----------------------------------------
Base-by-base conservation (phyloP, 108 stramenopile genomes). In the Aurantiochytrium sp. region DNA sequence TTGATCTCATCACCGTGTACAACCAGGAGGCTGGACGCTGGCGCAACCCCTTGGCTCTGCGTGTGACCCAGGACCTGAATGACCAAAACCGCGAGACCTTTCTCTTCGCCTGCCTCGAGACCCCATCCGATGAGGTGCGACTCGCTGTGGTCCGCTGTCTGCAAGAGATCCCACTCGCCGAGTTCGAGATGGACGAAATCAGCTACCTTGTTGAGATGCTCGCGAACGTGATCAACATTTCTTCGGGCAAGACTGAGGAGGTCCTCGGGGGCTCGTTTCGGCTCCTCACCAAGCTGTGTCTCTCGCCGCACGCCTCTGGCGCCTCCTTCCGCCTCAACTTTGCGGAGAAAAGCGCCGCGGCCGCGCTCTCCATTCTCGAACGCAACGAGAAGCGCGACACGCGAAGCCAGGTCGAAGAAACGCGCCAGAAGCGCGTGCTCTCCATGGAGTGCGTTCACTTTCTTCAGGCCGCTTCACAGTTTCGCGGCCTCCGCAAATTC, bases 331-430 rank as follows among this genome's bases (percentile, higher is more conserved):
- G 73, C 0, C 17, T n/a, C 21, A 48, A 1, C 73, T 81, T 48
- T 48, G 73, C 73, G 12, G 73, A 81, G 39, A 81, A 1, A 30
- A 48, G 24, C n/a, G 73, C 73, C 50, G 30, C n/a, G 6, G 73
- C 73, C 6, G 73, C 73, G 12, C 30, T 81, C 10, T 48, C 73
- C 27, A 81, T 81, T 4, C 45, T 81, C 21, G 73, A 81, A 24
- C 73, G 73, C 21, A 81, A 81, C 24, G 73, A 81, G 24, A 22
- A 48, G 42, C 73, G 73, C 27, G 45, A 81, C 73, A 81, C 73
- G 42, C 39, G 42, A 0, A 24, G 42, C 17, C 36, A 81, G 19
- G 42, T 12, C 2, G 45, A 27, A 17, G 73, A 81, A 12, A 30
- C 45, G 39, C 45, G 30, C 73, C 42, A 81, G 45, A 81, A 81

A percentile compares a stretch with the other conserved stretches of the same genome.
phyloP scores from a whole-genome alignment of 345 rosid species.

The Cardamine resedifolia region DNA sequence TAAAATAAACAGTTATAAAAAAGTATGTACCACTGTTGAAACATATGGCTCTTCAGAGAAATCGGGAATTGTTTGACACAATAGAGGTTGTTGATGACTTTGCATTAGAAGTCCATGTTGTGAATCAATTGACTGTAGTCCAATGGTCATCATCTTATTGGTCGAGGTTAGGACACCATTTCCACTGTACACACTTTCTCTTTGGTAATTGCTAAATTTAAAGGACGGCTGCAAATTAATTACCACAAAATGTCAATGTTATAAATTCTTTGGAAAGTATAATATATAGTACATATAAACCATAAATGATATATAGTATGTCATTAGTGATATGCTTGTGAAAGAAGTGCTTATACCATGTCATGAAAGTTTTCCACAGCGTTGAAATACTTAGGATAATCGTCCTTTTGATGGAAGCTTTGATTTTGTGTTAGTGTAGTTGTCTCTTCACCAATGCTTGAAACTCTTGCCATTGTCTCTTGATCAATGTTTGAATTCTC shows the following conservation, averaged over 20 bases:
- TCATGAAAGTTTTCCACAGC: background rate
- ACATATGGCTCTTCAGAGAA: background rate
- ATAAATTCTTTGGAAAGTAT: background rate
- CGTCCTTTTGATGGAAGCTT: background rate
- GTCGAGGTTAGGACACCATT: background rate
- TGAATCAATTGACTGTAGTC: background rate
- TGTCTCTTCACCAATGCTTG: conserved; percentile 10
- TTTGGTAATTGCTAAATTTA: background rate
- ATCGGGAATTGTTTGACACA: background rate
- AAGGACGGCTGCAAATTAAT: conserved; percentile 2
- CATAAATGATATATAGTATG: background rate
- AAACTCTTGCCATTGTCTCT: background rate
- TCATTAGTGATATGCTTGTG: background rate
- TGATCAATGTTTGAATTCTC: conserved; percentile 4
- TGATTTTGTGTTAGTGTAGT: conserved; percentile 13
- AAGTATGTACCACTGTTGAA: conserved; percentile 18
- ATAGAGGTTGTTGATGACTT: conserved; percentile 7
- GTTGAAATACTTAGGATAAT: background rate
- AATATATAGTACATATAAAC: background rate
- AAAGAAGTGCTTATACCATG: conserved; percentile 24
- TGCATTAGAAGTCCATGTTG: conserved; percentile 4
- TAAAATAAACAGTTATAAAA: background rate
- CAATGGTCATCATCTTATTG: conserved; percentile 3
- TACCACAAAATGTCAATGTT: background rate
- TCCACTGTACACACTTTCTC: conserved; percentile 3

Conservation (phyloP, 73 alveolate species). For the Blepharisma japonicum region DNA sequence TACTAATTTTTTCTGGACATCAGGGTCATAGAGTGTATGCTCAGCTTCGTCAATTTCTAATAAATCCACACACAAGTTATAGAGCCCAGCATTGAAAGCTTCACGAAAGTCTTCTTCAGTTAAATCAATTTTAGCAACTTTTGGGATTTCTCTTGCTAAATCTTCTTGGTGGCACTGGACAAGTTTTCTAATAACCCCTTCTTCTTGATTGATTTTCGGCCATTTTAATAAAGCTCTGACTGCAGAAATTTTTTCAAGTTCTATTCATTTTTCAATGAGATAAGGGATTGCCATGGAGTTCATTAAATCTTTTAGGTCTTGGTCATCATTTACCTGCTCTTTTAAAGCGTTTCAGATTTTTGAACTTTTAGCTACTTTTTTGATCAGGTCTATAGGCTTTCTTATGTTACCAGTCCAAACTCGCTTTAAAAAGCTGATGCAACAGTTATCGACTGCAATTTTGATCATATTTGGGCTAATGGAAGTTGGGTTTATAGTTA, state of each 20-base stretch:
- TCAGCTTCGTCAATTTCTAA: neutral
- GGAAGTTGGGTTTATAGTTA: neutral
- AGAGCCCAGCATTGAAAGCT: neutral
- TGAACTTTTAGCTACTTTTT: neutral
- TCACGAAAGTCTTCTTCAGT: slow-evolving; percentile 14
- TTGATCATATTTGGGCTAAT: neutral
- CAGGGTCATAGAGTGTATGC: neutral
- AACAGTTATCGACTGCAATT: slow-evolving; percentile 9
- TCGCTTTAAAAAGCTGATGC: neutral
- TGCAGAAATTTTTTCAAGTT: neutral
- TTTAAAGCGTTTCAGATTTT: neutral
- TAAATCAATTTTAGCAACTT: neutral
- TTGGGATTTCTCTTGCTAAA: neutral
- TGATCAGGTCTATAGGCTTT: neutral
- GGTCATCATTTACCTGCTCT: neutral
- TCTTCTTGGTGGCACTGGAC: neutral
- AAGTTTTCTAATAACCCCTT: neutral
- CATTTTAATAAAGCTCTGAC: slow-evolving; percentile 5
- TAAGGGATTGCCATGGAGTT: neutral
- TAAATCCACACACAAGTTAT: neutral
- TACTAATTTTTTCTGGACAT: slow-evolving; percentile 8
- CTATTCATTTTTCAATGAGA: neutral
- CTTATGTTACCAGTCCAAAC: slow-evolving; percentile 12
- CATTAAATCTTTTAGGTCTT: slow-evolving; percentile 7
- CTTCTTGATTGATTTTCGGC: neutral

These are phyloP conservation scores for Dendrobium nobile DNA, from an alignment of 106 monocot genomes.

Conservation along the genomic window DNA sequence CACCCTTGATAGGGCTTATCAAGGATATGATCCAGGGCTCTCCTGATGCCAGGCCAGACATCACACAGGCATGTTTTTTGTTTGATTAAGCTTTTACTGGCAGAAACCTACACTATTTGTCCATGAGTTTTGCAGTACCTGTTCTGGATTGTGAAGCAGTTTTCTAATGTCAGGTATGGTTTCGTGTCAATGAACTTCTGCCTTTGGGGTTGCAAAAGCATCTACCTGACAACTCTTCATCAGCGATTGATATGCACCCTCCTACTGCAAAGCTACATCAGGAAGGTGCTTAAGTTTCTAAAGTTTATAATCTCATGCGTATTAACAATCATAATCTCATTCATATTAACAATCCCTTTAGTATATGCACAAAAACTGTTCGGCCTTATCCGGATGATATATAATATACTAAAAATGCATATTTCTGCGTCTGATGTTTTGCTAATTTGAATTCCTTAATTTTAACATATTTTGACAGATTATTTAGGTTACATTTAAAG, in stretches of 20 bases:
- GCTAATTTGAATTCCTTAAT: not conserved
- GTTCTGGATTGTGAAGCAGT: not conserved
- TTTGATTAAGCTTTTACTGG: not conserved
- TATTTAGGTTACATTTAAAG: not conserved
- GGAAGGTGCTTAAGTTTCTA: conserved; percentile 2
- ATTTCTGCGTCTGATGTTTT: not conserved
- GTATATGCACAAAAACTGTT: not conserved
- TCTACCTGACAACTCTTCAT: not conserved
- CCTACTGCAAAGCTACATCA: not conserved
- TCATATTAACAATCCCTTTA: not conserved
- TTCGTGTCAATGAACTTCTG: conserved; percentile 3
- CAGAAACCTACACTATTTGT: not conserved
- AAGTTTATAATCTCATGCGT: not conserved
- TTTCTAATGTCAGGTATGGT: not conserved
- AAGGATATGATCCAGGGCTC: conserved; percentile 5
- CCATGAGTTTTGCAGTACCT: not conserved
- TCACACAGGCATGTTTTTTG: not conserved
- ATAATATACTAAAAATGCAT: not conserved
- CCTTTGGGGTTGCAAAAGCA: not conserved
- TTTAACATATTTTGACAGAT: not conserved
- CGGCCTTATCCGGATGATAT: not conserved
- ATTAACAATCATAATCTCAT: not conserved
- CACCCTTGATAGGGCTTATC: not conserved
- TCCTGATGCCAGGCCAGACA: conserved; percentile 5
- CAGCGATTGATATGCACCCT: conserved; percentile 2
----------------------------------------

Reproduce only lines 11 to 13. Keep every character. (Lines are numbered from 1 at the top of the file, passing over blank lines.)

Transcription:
- C 45, G 39, C 45, G 30, C 73, C 42, A 81, G 45, A 81, A 81

A percentile compares a stretch with the other conserved stretches of the same genome.
phyloP scores from a whole-genome alignment of 345 rosid species.